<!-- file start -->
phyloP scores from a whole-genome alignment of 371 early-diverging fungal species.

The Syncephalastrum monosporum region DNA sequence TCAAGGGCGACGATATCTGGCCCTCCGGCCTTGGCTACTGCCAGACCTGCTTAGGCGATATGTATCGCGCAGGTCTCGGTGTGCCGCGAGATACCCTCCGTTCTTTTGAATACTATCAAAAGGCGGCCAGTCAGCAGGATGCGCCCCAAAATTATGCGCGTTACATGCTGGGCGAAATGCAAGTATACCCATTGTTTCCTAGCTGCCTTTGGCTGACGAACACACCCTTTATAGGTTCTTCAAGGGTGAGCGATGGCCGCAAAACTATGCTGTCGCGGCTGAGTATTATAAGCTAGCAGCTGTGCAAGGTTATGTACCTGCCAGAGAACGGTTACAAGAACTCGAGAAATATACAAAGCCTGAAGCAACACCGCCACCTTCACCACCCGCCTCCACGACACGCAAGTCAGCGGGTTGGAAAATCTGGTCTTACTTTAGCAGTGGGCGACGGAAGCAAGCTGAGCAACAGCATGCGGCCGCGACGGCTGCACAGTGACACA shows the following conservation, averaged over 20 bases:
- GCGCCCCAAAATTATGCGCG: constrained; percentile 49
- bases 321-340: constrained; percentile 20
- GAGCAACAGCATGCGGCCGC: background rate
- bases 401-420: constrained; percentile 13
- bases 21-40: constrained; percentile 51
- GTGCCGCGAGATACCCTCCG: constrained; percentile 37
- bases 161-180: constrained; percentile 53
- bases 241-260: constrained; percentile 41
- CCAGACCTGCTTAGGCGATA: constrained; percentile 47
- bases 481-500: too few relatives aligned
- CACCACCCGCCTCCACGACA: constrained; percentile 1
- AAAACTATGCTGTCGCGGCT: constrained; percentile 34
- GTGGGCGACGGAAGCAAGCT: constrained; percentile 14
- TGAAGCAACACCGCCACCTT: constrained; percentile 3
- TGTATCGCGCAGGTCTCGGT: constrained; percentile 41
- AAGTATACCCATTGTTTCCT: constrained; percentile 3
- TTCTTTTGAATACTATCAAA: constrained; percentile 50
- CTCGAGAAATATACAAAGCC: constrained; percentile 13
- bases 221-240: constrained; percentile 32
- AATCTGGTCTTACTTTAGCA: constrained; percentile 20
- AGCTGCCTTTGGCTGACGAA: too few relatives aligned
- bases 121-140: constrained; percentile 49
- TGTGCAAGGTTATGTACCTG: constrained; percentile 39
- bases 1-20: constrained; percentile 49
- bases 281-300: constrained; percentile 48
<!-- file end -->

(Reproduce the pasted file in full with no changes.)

phyloP scores from a whole-genome alignment of 371 early-diverging fungal species.

The Syncephalastrum monosporum region DNA sequence TCAAGGGCGACGATATCTGGCCCTCCGGCCTTGGCTACTGCCAGACCTGCTTAGGCGATATGTATCGCGCAGGTCTCGGTGTGCCGCGAGATACCCTCCGTTCTTTTGAATACTATCAAAAGGCGGCCAGTCAGCAGGATGCGCCCCAAAATTATGCGCGTTACATGCTGGGCGAAATGCAAGTATACCCATTGTTTCCTAGCTGCCTTTGGCTGACGAACACACCCTTTATAGGTTCTTCAAGGGTGAGCGATGGCCGCAAAACTATGCTGTCGCGGCTGAGTATTATAAGCTAGCAGCTGTGCAAGGTTATGTACCTGCCAGAGAACGGTTACAAGAACTCGAGAAATATACAAAGCCTGAAGCAACACCGCCACCTTCACCACCCGCCTCCACGACACGCAAGTCAGCGGGTTGGAAAATCTGGTCTTACTTTAGCAGTGGGCGACGGAAGCAAGCTGAGCAACAGCATGCGGCCGCGACGGCTGCACAGTGACACA shows the following conservation, averaged over 20 bases:
- GCGCCCCAAAATTATGCGCG: constrained; percentile 49
- bases 321-340: constrained; percentile 20
- GAGCAACAGCATGCGGCCGC: background rate
- bases 401-420: constrained; percentile 13
- bases 21-40: constrained; percentile 51
- GTGCCGCGAGATACCCTCCG: constrained; percentile 37
- bases 161-180: constrained; percentile 53
- bases 241-260: constrained; percentile 41
- CCAGACCTGCTTAGGCGATA: constrained; percentile 47
- bases 481-500: too few relatives aligned
- CACCACCCGCCTCCACGACA: constrained; percentile 1
- AAAACTATGCTGTCGCGGCT: constrained; percentile 34
- GTGGGCGACGGAAGCAAGCT: constrained; percentile 14
- TGAAGCAACACCGCCACCTT: constrained; percentile 3
- TGTATCGCGCAGGTCTCGGT: constrained; percentile 41
- AAGTATACCCATTGTTTCCT: constrained; percentile 3
- TTCTTTTGAATACTATCAAA: constrained; percentile 50
- CTCGAGAAATATACAAAGCC: constrained; percentile 13
- bases 221-240: constrained; percentile 32
- AATCTGGTCTTACTTTAGCA: constrained; percentile 20
- AGCTGCCTTTGGCTGACGAA: too few relatives aligned
- bases 121-140: constrained; percentile 49
- TGTGCAAGGTTATGTACCTG: constrained; percentile 39
- bases 1-20: constrained; percentile 49
- bases 281-300: constrained; percentile 48